This afternoon at work, an older man came in needing some help, but I was with another client at the time. He was clearly frustrated that my associate suggested an appointment an hour away and that no one was available right that moment to help him. Nevertheless, he left, stooped over his footed metal cane with a white package clutched to his side. When he returned, the appointment I was with ran over 10 minutes, so that by the time I came to the lobby to collect him, he was extremely frustrated. He gave me little old man side eye, refusing to speak to me when I told him my name and how I would be happy to help him. He slowly rose to his feet, package under his arm, and asked me where he was supposed to go. I directed him to my office, gingerly walked in front and then held the door open for him.
When he sat down, he opened the package, pulled out a rather large magnifying glass and a huge manila folder filled with multiple binder clipped paperwork bunches. All the while, he didn't speak to me. When he finished, he finally looked at me, seated across from him and asked, "so, is this how it's going to be now?" Not understanding what he meant, I asked for clarification. He asked whether he needed an appointment to get any help and then ultimately that it wouldn't matter since he was now being helped 15 minutes later than was promised. I apologized for the overlap from the previous client and said that an appointment was to respect his convenience but not mandatory. But now that he was here, how could I help.
Jacob went on to explain that his wife Marie had died recently, and we had sent him a lot of paperwork. He needed to know what to do with it. Then he opened the folder and started pulling it all out. I looked through it, found the pertinent pieces and quickly realized that the bulk of the rest of it was his statements. As we slowly started to speak to each other, he told me that he was legally blind and was having difficulty figuring out what out to do with the papers - thus the magnifying glass. I discovered that all the statements, three years worth in fact, were dramatically out of date order. I asked if he would be ok if I put them all in the right order. He was taken aback and thanked me. When I finished, I labeled each with a post-it. I found some superfluous things but explained them, found something he should have signed and returned a year ago but promised to mail it for him and made a copy of the paperwork that brought him in in the first place.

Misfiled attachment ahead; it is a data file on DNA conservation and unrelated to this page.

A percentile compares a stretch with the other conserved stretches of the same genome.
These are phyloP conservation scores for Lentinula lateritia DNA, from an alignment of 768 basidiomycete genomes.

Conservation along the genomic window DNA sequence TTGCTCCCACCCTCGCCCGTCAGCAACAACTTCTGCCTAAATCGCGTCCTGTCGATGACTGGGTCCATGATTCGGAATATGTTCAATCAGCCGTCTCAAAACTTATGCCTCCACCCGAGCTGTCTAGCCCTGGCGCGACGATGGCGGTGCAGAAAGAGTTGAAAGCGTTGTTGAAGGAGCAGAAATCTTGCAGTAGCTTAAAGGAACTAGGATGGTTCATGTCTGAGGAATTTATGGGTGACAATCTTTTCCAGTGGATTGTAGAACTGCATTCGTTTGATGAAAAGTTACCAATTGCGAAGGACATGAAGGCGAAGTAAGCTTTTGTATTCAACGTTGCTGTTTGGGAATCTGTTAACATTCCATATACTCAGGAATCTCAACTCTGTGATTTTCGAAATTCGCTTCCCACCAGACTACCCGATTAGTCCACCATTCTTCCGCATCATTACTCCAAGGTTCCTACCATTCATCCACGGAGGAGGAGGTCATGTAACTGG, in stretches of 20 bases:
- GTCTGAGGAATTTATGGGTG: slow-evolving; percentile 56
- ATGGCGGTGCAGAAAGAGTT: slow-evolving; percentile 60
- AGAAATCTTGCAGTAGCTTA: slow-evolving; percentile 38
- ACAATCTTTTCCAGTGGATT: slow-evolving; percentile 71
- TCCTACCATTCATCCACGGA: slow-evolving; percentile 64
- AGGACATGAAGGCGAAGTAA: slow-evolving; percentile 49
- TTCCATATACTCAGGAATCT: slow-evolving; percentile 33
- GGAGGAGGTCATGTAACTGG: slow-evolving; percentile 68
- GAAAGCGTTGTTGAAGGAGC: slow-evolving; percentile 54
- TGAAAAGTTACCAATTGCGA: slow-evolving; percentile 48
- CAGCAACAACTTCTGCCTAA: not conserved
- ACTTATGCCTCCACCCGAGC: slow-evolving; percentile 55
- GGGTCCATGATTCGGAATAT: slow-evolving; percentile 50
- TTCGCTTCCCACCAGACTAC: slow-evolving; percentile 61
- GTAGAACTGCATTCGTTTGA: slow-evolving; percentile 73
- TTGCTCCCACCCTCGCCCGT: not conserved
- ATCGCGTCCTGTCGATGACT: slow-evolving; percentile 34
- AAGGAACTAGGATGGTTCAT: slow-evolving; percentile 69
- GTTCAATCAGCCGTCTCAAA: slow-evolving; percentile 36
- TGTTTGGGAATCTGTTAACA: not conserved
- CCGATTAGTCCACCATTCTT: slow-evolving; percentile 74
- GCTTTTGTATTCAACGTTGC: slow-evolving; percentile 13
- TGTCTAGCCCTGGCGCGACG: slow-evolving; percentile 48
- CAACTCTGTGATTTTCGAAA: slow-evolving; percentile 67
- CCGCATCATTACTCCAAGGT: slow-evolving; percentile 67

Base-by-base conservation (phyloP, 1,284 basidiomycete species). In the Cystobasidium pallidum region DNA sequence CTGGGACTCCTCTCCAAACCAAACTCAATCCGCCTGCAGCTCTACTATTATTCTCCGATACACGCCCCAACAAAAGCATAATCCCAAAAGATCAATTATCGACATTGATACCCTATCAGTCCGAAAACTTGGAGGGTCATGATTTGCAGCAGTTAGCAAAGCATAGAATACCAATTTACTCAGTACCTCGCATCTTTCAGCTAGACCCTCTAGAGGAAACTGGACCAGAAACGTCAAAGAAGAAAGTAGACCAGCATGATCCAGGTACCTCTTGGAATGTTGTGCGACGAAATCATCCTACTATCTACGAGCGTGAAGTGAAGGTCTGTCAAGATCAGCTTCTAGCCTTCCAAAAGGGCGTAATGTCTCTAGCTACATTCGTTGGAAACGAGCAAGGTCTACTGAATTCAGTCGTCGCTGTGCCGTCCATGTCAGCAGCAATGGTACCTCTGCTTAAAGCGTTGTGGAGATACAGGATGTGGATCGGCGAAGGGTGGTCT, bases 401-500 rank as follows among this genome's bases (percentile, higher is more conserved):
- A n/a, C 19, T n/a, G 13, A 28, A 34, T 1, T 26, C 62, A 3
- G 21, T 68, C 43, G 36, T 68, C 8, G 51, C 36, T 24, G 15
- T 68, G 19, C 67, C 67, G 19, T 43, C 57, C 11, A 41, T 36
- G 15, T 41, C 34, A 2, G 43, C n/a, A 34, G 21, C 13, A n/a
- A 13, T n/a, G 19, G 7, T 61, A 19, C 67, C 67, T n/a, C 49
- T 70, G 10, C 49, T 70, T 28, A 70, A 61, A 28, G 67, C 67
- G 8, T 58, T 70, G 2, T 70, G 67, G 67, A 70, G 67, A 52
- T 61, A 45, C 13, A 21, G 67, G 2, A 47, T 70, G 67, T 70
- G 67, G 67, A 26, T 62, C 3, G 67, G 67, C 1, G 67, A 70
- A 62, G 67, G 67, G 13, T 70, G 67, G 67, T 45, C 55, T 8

When all was said and done, Jacob thanked me for all the help and apologized for his behavior when he arrived. I told him that he was going through a great deal having just lost Marie, and it was understandable. I asked how long they had been together. He said that from courting until her death last month, it was 66 years. He told me that when she took ill six years ago, he had cared for her at home until his children convinced him that she needed to be moved to an assisted living facility 2 years ago. Then a few months ago she was moved to hospice. He said up until then, Marie knew who he was and could talk to him about her day, ask about their children. He visited her every single day while her sons took turns visiting every night. Four children, nine grandchildren, two great grandchildren, he told me about all of them. The hospice grounds were lovely he said, although she never got to see them. Once she was moved there, she was on so much morphine to manage her pain, that they were no longer able to speak to each other.
When Marie died and was taken to the funeral home, Jacob told the funeral director that she didn't look anything like herself. He asked for a picture and promised Jacob that when he was done, Marie would look just as he remembered. He also promised that before her casket was opened at the viewing, Jacob would decide if he had done a good job or not. Jacob said that when the time came, Marie looked absolutely beautiful, just like when they had first met. At this point in his story, Jacob and I were both crying. I passed the tissues back and forth between the two of us. When he told me how beautiful she looked, I wish you could have seen his eyes, the smile on his face, like he wasn't with me at that moment. There are people on this planet who will never have another person look at them the way I imagine Jacob looked at Marie - the adoration, the complete look of contentment,and then the dawning realization of utter loss.
When we finished crying, he told me about their last anniversary together, the party that his children put together for them, before she went to hospice. Then he told me how sad he was for his children and grandchildren, and that the great grandchildren would never really remember her. We stood slowly together, and he thanked me for listening. I thanked him for telling me about Marie and their love story. Then he asked to kiss me goodbye, a gentle peck on the check, and I saw him out.
I hope that every single person reading this will have this kind of love in their life, that you will know this level of happiness. And I hope that the person you share your life with, this short time we have here together, looks at you the same way Jacob looked at Marie.